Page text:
Supercharge Your Development with Vagrant and Ansible

Datetime:2016-08-23 03:29:45          Topic:          Share

Vagrant is well known among developers, and Ansible is well known among DevOps. Together these two guys can be a great setup for nearly every situation.

Why Vagrant

If you are like me, there’s the chance you like to experiment with languages and frameworks. The problem is that all this stuff requires you to install additional software on your main machine, and not all pieces of software play well together. With Vagrant you can have a different machine for every project. You can install everything you need (and even something you don’t need), and when you’re finished you can trash the machine with no regrets. Cool, uh?

Installing Vagrant

If you don’t have it installed yet, you can download Vagrant from the official website as a pre-packaged installer.

You will also need a virtualisation software of choice: Vagrant integrates seamlessly with VirtualBox and VMWare Fusion or Workstation .

Why Ansible

Most of the times your Vagrant boxes will be new and minimal instances of the Linux/Unix system of choice. Though even the simplest of projects requires a base stack of dependencies to run. You can install all these things manually, but it’s not recommended, since… well, we’re humans, and humans are not well suited for these kind of tasks. An automated provisioning tool is a better solution. With Vagrant you can use a bunch of different provisioning tools, from a simple shell script to specific provisioning software such as Chef, Puppet, and our best friend Ansible.

I’ve used all the three kids, and recently I chose Ansible as my favourite, because:

  • it’s the simplest of the three,
  • it relies on YAML, an easy to read markup language,
  • it does not require to install agents on your servers, only Python and some of its modules.

Installing Ansible

Ansible can be run from any machine with Python 2.6 or 2.7 installed. This includes Red Hat, Debian, CentOS, OS X, any of the BSDs, but not Windows.

The best way to install it is using your OS package manager. If you’re on a Mac I’d recommend using Homebrew : it’s as simple as running brew install ansible .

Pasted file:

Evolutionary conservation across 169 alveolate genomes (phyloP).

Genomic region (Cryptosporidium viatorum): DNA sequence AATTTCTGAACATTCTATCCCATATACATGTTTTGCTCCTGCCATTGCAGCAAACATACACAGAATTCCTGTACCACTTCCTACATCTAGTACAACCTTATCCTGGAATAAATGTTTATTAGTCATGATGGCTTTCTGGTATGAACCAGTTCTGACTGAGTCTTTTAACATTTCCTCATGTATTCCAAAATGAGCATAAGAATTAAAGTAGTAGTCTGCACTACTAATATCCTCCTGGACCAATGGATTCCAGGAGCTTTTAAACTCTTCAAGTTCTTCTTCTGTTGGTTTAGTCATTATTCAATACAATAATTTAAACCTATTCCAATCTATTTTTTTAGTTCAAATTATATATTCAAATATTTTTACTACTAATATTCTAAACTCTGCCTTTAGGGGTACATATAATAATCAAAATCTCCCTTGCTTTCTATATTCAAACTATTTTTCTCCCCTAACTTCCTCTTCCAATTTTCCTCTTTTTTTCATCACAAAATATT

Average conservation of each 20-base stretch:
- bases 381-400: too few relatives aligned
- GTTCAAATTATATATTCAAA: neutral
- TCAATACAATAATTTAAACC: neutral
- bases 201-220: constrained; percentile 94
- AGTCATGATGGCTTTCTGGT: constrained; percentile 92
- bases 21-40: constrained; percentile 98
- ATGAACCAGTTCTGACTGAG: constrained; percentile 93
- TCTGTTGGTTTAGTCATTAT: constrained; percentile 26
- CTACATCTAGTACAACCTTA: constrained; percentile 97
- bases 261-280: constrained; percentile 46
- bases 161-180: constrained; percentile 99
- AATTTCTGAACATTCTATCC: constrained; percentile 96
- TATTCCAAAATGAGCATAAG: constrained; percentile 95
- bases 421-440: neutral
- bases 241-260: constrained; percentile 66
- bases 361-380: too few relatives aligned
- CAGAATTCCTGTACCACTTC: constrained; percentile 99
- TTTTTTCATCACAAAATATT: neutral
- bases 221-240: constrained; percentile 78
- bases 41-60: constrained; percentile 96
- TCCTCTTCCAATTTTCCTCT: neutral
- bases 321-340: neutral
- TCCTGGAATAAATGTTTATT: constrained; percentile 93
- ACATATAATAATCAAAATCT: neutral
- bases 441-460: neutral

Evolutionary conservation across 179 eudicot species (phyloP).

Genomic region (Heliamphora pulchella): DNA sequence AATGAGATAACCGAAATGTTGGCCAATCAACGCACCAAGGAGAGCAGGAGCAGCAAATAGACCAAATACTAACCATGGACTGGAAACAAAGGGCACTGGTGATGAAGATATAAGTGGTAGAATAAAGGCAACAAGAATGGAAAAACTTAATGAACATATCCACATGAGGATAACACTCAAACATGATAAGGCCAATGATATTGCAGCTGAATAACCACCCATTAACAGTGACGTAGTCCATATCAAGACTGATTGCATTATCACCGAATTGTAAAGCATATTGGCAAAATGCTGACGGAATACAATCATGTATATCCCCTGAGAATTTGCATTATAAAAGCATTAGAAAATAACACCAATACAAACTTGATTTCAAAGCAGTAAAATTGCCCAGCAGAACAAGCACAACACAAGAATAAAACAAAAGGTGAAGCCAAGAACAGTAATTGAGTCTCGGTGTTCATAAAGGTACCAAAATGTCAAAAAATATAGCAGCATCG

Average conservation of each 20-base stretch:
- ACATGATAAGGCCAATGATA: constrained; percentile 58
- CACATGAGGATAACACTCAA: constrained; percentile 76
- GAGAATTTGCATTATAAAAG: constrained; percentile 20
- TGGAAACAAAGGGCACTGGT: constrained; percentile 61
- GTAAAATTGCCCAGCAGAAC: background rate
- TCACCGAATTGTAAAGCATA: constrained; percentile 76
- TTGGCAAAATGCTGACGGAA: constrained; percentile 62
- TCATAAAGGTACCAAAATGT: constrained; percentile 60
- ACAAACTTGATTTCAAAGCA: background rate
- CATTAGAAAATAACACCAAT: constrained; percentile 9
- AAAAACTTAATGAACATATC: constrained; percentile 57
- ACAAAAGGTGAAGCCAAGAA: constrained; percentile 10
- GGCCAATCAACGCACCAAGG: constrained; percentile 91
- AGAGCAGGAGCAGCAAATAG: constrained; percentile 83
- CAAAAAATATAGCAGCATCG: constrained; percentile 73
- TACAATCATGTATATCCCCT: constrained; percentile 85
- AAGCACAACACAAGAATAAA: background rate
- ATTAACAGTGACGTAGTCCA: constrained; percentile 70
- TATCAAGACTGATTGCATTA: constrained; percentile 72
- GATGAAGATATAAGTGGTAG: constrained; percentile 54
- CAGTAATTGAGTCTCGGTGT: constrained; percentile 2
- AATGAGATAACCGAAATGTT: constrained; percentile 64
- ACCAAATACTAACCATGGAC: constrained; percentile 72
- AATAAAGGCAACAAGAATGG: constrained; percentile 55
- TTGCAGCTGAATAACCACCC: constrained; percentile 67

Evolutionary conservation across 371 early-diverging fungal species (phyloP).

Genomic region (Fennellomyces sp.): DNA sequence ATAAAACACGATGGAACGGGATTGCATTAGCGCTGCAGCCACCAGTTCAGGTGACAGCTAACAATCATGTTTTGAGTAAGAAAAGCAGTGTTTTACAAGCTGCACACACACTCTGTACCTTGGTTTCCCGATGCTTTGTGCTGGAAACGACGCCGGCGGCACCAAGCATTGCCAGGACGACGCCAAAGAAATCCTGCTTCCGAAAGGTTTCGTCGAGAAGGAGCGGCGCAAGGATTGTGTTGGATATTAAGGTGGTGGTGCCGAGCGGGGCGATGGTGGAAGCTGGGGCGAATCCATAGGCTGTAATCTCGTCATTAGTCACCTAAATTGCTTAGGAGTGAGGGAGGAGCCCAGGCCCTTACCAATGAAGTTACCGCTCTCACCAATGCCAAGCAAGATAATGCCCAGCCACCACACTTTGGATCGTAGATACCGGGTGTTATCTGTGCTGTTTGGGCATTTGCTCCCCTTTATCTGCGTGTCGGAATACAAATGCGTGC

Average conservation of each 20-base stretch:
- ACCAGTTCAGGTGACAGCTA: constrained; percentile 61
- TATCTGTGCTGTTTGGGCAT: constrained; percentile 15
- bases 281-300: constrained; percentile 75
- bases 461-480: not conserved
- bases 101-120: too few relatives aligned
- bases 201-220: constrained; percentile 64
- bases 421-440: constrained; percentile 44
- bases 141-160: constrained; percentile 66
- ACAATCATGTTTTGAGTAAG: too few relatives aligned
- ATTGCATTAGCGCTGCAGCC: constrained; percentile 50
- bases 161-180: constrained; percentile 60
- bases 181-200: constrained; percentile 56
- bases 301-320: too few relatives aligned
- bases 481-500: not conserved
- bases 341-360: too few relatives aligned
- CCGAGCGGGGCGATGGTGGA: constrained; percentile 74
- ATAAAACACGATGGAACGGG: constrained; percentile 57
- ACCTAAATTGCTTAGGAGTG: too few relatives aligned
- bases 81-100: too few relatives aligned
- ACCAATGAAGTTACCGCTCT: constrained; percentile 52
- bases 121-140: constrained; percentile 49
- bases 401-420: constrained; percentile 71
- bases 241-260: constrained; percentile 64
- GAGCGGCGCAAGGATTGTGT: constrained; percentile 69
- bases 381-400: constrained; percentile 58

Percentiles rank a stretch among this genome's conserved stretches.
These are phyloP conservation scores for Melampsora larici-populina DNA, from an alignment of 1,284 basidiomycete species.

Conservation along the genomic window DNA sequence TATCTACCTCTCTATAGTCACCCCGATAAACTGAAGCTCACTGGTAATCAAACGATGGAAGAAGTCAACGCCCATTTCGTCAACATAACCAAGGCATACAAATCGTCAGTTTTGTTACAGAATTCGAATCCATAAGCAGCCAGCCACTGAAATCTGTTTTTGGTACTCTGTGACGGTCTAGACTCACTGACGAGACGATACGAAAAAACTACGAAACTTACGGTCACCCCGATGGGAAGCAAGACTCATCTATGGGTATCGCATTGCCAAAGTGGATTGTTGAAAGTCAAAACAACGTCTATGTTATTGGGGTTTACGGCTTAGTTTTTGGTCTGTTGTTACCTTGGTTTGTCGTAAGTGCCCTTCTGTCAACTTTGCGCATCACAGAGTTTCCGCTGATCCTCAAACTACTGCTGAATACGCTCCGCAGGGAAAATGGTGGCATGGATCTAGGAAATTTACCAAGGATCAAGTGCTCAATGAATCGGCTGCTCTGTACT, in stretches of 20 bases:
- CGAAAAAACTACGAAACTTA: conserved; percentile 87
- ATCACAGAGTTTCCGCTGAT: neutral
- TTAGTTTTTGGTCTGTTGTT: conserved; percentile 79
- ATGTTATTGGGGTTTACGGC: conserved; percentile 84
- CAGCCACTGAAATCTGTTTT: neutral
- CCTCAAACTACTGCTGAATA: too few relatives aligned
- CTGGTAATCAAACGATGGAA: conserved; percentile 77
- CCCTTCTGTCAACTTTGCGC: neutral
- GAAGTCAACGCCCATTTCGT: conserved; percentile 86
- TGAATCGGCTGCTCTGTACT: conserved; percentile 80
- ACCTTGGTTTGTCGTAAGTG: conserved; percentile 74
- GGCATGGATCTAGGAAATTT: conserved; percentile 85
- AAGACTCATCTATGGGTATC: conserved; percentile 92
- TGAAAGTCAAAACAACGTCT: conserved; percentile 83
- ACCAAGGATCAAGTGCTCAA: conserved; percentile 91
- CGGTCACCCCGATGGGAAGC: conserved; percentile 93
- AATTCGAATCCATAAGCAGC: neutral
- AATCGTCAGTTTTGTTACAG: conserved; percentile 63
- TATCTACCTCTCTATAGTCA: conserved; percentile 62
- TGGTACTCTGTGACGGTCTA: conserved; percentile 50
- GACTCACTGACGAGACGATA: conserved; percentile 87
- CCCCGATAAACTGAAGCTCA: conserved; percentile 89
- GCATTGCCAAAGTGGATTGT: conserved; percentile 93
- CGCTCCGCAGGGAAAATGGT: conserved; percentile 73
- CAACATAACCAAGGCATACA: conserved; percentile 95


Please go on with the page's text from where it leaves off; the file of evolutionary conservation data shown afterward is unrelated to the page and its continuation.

Let them work together

It’s a few years I’m using Vagrant now, and due mainly to tight deadlines and – I have to admit it — a bit of laziness, I’ve always related on shell scripts and cut and paste to build my development boxes. The result was a mess of scattered Vagrantfile s and bootstrap.sh scripts to be searched for when a new idea came to mind. This lasted until recently I felt the need to make order in all this and have something ready to use whenever I decided to start a new project.

This frenzy is what led me to make a Vagrant template repository . In this repo I’ve included:

  • a couple of database-only boxes, for MongoDB and MySQL,
  • some boxes for common web development in PHP, Node.js and Ruby,
  • and, last but not least, a Docker box.

The project is still in progress, I’m planning to add more to this repo, for example a Postgres box and a Go dev box would be nice to have.

Directory structure

Every machine has a similar directory structure, here is an extract from the PHP box:

/path/to/your/workdir/
  ansible/
    etc/
      apache2/
        vhost.conf
      other-package/
    roles/
      apache2/
      base/
      mysql/
      php/
      php-apache2/
      ...
    php-apache2.yml
  src/
    Your PHP app files here...
  Vagrantfile

The ansible directory contains all the stuff needed by Ansible to provision our machine, we’ll see it in detail later.

The Vagrantfile contains settings for your VM, and is almost the same for all the boxes, let’s try to dissect a basic PHP box.